Skin cancer: Smartphone camera lens technology to be used to diagnose thousands of patients

Tens of thousands of skin cancer patients could be diagnosed faster thanks to a new smartphone camera lens.

The lens - which is the size of a 50p - can attach to a smartphone and take detailed images of moles or skin legions.

Dubbed "teledermatology" by NHS officials, the service is to be rolled out across all areas of England by July with hopes that specialist doctors like dermatologists can double the number of patients they can assess in a day.

Last year around 600,000 people were referred for skin cancer checks, while 56,000 skin cancer patients received treatment.

The device was shown to have helped avoid about 10,000 unneeded face-to-face appointments during an earlier testing phase, NHS officials said.

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The technology may also enable GPs in rural areas to help their patients be reviewed faster.

Dr Tom While, a GP from Somerset, said: "It's a fantastic service and an asset to rural general practice, and hard to imagine working without it."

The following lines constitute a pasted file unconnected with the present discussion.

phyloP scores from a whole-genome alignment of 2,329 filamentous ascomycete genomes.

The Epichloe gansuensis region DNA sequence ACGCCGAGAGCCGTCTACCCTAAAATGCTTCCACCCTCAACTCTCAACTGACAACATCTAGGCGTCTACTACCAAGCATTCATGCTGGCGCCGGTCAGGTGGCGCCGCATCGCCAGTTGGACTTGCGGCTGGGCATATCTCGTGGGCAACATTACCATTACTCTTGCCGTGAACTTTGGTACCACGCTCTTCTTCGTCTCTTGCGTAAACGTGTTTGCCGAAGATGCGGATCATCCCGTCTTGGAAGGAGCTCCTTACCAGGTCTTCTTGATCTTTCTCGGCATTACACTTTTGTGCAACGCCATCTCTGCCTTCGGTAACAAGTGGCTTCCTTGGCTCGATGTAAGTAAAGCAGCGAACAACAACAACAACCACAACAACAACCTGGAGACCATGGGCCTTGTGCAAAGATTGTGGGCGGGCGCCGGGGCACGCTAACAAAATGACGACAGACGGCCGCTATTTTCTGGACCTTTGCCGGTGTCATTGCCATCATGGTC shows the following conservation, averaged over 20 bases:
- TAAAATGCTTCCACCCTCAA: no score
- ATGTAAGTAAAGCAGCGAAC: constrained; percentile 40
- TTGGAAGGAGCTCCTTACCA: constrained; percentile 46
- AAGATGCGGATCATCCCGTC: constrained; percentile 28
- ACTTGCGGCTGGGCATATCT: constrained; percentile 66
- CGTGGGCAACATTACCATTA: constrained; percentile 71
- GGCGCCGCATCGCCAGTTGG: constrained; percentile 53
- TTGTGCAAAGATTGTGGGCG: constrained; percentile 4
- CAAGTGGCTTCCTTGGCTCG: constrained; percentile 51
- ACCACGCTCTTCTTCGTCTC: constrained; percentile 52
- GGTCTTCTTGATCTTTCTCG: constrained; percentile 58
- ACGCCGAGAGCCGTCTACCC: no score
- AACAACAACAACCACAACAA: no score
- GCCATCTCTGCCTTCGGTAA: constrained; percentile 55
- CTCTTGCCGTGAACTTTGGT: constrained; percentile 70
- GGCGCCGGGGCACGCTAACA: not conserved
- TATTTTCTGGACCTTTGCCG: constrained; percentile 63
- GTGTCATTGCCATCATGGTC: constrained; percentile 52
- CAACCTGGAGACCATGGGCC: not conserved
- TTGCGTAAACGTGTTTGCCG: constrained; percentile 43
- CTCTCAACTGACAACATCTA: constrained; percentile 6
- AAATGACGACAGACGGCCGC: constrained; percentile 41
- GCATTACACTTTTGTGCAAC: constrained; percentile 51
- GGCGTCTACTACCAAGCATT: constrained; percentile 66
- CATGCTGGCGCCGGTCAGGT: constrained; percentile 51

It comes as a new poll, conducted by Censuswide on 2,000 British adults on behalf of King Edward VII's Hospital, found that 22% do not wear sun cream.

The NHS is also trialling artificial intelligence (AI) tools to assess the presence of skin cancer.

The technology, called Deep Ensemble for the Recognition of Malignancy (Derm), is currently being used alongside the assessment of doctors to see if it comes to the same conclusions.

NHS chief executive Amanda Pritchard said that "championing the use of digital technology" is "key" in reducing wait times and huge pressures on the health service.

Neil Daly, Skin Analytics founder and CEO, says: "Our mission is to help more people survive skin cancer and by providing easier access to skin cancer assessments and we are excited to help additional hospitals see more patients faster through the use of our DERM technology.

"The NHS's decision to roll out DERM to support teledermatology is another positive example of the NHS championing world-leading technologies and the next generation of dermatology pathways."